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Opinion from Rainbow Sash Movement

Response to Fr. Richard McBrien - Theologian

The month of July is vacation time around the Rainbow Sash Movement. Our web site committee takes their vacation, our board of directors is usually gone, and so are the chairs of our various committees. For me vacation was a time of rest, reading, and reflection. So it was with some enthusiasm I began to read an article in the National Catholic Reporter, "Between the two extremes" written by Fr. Richard McBrien.

Fr. McBrien Crowley-O'Brien Professor of Theology at the University of Notre Dame and a consultant to ABC News for papal events and is known to the media as source person on Catholic affairs. He is the author of many books, and articles on Catholic thought. Most of us are theologically illiterate so I saw this as an opportunity to learn something new. I was impressed that someone of Fr. McBrien stature would take time out of his busy schedule to address the issue of GLBT Catholics.

After reading the article I must say Fr. McBrien was preaching to the choir. He was not talking to GLBT Catholics. The article sounded like a course he taught "Catholicism", with a lot of winks and nods on Catholic Teaching.

Most troubling was his analysis that the debate going on within the church on the issue of GLBT ministry and human rights as something that is happening between the two extremes camps in the Church, the ultra-conservatives on one hand, and those in the extremes of the left, on the other hand. These are interesting generalizations, but the issue is more complex than that. I wonder which camp do GLBT Catholics fall under? The comparison sounds logical, but when you look at the premises of his position it really does not hold much water.

How can he compare the debate on the issues of human rights for GLBT people/ministry with the present debate over amnesty for illegal aliens? On the one hand he is talking about an unchanging Catholic Church that refuses to update it's theologically thinking to include the sense of the faithful, and on the other a democratic process that will be decided by the voters. Simply put one has do with autocratic theology, and the other with law and two should never be confused. Sadly the issue of human rights/ministry cannot be openly debated in the Church. Fr. McBrien knows this, or at least he should.

So I disagree with Fr. McBrien that this is a debate among the extremes.

The state can develop a means to remove illegals from the United States, no matter how unjust that might be. It is delusional to think the Church has the ability to remove all gay priests/religious in its mist by fiat, that is unless they self identify. The closet mentality is alive and well in the seminary system, as it is among the clergy.

The only response to the closet mentality among the Bishops and the clergy is an open and visible ministry to GLBT Catholics. On a scale of 1 to 10, with 1 being very bad, and 10 being very good I would grade the Church's attempts at ministry to GLBT Catholics a -1. It is time the Bishops stop trying, and start doing. It is also time for theologians like Fr. McBrien to begin addressing the rampant homophobia in the Church. Making decisions in conjunction with individuals who live in the closet will only muddy your understanding of GLBT Catholics.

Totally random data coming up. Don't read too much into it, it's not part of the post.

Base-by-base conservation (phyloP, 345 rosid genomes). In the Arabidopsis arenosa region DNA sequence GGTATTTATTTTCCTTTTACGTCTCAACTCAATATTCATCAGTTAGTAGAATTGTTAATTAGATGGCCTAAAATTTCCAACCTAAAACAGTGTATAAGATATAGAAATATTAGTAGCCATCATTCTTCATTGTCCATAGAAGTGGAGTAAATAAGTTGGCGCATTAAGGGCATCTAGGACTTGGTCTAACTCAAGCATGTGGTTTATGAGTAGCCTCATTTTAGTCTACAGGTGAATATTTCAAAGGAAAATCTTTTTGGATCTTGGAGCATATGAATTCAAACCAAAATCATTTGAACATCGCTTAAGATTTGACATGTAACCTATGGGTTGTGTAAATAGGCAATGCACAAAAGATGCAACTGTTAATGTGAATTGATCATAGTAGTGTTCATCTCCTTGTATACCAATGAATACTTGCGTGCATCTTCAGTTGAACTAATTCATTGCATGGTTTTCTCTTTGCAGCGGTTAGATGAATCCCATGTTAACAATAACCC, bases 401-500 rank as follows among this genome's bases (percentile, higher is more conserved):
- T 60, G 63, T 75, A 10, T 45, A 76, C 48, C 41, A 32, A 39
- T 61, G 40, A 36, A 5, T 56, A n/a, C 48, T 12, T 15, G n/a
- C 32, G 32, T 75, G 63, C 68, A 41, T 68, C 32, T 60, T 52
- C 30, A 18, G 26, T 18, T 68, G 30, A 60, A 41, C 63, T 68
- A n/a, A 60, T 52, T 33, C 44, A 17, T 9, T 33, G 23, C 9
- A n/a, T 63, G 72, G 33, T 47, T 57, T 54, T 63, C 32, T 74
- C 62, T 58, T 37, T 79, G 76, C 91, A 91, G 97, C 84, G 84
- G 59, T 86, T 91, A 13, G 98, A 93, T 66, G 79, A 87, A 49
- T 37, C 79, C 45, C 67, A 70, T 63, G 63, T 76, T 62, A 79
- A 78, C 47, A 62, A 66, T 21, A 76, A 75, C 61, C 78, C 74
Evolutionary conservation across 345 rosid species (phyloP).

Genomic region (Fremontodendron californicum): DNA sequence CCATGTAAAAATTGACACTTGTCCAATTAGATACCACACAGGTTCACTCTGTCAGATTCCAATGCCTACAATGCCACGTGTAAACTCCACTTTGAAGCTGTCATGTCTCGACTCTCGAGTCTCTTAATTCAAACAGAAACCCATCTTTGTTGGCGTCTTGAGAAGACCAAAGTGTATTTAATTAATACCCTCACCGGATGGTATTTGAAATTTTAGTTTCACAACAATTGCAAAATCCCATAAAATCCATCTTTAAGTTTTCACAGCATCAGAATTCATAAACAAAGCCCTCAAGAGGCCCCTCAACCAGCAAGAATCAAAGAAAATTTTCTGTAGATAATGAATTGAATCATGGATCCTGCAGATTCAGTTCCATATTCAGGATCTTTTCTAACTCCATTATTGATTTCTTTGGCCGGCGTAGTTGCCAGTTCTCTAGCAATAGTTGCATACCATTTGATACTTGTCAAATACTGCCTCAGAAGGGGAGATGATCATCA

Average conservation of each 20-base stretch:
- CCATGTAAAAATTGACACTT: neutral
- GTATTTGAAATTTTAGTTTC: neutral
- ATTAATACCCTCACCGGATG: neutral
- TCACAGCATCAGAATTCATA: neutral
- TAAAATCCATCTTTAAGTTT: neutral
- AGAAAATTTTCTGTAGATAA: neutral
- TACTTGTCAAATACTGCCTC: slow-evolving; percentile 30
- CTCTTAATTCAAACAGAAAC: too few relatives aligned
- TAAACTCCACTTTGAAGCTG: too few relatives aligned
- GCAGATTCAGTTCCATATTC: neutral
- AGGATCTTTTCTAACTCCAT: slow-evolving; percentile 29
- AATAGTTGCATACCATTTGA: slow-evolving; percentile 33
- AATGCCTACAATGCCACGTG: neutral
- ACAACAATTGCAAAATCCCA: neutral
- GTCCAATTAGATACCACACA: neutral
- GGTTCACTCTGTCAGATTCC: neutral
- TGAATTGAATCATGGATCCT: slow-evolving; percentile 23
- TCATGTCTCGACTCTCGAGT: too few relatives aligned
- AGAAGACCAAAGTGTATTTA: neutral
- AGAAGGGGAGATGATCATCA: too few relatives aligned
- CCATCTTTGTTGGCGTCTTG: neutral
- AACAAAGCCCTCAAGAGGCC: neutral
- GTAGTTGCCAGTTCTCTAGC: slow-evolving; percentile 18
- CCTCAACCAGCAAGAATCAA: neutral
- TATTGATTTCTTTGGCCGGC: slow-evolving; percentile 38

I agree that Bishop J. Terry Steib of Memphis, Tenn. who announced a ministry to GLBT people in his Diocese was a good thing to do. He needs to do more, if he does not want to leave anyone behind. I do not doubt the bishopís sincerity, but words can only take you so far, they must be followed by concrete actions. Is this ministry being treated like any other in Diocese, with appropriate funding, and staffing? Or is it a weekly mass said in the shadows, and cannot be advertised? Been there done that, separate but hidden does not work.

Bishop Gerald Kicanas of Tucson according to Fr. McBrien is another Bishop that is trying his pastoral approach at ministering to GLBT Catholics. I also respect Bishop Kicanas, and applaud his first step. However, he appears to be seeking approval before he moves, or at least a broad based concensus. What is needed here is a prophet not a politician. This approach certainly did not work Selma for civil rights, and itís not going to work in Tucson for ministry. In my opinion, he must be willing to take a risk if he wants to reach GLBT Catholics in his Diocese. The bishop needs to meet openly with more than pastoral leaders, has he included GLBT Catholics in open discussions? I do agree with Fr. McBrien that "many gay and lesbian Catholics feel like strangers in their own home - unwelcome and looked down up." However, I will say that while the institutional Church does everything to make me feel unwelcome, my parish community does everything to make me feel welcome.

If a bishop cannot openly talk to self identified GLBT Catholics; in my opinion, Fr. McBrien's observations are nice words without any real merit. Constantly tell us we are children of God and acting otherwise is hypocritical. Perhaps that is what needs to be addressed in an open manner. I would ask Fr. McBrien, do you really think the Church is ready to minister with integrity to GLBT Catholics?

To that end I am inviting Fr. McBrien , Bishop J. Terry Steib, and Bishop Gerald Kicanas to take place in cyber roundtable discussion to be sponsored by the Rainbow Sash Movement on its web site, in the fall of this year. The theme of the roundtable will be "Effective Ministry to GLBT Catholics."

Dismissing individuals who disagree with you as being on the extremes of the debate, does not represent a genuine effort to find common ground.

God bless.
Joe Murray
US Convener
Rainbow Sash Movement


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